Mobile will eventually become the norm and touch interface IS the norm of mobile experience these days. However, some designers don’t realize (yet) the difference between touch and desktop interface by designing thing which is common in desktop but wouldn’t be really functional in touch interface. As front end developer who translates web designer’s .psd design into working interface, here’s what i can suggest you about the topic:
- Avoid hover-element: an element which is shown if certain element is hovered. How to hover a thing using touch anyway?
- Tap-able area should be rational to finger size. Fingers aren’t precise, or as Apple’s Human Interface Guidelines‘ say: “44 x 44 points is the comfortable minimum size of a tappable UI element.“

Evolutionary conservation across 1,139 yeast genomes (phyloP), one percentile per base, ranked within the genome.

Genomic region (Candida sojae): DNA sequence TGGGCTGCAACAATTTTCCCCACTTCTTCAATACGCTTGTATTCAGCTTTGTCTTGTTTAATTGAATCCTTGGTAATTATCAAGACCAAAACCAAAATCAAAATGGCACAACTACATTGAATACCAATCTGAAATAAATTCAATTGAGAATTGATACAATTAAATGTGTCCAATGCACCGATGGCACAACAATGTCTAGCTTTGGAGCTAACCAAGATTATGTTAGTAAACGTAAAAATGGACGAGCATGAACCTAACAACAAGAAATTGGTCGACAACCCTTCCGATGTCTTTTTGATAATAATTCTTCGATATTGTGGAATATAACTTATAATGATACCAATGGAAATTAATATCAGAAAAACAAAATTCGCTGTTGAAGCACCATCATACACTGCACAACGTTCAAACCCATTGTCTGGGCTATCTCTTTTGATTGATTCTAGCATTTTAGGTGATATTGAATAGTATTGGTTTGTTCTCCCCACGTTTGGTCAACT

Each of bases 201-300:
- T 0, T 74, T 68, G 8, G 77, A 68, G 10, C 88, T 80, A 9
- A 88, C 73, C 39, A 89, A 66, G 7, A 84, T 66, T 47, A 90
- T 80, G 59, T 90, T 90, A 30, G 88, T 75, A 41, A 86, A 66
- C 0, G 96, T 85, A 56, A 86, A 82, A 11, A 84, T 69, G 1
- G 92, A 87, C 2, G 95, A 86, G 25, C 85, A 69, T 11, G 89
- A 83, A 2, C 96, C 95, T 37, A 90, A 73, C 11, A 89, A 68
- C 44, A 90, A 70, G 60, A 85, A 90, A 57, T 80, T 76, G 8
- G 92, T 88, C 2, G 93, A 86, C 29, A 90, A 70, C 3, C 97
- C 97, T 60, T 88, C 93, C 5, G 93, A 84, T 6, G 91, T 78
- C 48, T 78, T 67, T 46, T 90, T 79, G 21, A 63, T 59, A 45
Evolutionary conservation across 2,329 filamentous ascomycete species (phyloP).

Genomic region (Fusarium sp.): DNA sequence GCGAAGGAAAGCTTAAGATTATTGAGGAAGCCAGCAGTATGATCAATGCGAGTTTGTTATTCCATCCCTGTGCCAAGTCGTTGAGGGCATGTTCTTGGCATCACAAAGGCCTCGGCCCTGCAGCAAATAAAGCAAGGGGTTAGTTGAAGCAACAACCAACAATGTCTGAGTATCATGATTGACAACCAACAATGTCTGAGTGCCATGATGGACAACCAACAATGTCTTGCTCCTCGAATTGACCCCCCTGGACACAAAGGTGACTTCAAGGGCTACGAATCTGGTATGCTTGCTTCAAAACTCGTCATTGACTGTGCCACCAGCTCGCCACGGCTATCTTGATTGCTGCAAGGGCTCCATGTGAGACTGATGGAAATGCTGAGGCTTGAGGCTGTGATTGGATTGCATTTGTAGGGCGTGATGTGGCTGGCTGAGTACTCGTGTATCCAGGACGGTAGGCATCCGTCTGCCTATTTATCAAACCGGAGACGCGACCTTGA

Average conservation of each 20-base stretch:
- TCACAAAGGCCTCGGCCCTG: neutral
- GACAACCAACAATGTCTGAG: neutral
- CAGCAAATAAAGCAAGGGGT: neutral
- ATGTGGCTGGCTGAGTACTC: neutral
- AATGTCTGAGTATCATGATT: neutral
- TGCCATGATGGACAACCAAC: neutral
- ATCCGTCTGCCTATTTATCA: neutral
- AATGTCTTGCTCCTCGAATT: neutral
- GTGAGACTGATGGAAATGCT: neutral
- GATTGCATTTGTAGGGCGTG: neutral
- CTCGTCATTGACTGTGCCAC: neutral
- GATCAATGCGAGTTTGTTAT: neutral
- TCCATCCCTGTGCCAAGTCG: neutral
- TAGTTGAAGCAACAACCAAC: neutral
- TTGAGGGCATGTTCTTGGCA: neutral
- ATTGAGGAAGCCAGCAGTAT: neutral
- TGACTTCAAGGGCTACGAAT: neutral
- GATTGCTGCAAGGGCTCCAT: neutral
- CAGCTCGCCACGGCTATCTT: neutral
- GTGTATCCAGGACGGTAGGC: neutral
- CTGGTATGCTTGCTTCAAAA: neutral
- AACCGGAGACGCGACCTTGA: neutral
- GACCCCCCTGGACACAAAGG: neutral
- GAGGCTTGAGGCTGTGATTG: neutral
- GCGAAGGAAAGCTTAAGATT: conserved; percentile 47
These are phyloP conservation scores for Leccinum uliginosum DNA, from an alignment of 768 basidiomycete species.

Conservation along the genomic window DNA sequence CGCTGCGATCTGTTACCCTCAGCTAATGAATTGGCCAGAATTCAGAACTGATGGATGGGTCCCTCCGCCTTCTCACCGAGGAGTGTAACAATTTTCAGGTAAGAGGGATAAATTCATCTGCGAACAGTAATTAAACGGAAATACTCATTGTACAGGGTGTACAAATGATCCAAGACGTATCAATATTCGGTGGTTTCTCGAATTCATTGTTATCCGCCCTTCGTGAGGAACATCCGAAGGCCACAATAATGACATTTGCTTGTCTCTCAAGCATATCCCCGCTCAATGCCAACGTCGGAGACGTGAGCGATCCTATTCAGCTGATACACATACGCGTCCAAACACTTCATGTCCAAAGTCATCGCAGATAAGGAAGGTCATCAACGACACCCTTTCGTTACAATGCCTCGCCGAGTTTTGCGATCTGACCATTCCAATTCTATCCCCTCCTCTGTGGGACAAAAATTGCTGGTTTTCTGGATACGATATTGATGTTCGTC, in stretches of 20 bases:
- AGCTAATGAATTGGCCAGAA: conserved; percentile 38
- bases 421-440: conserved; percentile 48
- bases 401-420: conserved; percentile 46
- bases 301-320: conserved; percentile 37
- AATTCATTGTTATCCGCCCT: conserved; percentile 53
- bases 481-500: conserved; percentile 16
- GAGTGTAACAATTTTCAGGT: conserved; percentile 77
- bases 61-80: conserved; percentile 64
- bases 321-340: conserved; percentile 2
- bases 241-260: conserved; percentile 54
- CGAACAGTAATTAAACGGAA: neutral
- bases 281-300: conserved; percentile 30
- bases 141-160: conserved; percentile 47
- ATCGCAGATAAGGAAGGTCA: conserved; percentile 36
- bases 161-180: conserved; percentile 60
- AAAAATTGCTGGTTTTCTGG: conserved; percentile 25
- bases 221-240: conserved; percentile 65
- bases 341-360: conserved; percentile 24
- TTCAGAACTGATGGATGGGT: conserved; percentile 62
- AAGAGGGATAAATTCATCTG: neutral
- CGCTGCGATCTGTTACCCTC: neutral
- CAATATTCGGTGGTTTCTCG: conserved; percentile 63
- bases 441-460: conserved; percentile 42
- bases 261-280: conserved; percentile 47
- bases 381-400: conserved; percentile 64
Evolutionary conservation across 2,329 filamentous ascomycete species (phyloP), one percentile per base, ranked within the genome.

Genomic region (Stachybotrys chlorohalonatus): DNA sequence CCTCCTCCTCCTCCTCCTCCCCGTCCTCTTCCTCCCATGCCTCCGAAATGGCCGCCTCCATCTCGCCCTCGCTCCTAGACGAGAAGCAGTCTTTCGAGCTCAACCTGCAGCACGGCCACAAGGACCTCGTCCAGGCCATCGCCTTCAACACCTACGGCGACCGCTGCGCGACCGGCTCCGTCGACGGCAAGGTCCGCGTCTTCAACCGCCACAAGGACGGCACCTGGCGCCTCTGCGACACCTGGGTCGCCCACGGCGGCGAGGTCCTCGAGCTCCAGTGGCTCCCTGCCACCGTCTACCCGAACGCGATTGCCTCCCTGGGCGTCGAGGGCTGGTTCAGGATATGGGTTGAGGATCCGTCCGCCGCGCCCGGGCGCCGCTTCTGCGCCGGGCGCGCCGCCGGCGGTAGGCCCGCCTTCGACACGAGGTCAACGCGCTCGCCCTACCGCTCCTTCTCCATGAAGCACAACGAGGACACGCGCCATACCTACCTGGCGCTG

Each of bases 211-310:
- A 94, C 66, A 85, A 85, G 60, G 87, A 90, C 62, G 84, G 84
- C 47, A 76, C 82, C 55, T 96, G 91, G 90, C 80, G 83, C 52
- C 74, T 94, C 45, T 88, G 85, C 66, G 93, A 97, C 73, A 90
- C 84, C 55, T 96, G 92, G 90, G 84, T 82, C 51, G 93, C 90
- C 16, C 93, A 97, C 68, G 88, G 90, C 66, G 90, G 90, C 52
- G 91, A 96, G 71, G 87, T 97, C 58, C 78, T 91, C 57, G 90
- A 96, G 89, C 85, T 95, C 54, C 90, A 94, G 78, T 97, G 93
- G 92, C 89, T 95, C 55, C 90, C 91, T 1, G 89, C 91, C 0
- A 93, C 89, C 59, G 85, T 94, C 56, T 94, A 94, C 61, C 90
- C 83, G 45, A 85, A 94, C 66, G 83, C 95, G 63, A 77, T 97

- This one is personal: Zooming-in + Zooming-out content doesn’t feel nice. Adjusting design to the device viewport (responsive design) would be helpful.
- Related to point no.3, responsive design takes time but the return is a pleasant experience. However, suit the design with the goal of the website.
- Slow page load is ridiculously annoying. Mobile connectivity’s speed sometimes doesn’t match your expectation. Mobile web user is in the ‘rush’ finding information they need since they’re on the go. If it isn’t that necessary, don’t put it on your design.
- Swiping and dragging slide to navigate slideshow (or slideshow-like elements) feels more natural than tapping navigate button.
- There’s no keyboard shortcut. Make your navigation visible and understandable.
For more information about designing for touch interface, this Tympanus’ posts is an awesome reading about the topic: Fingers are bigger than mice – design concepts for mobile websites.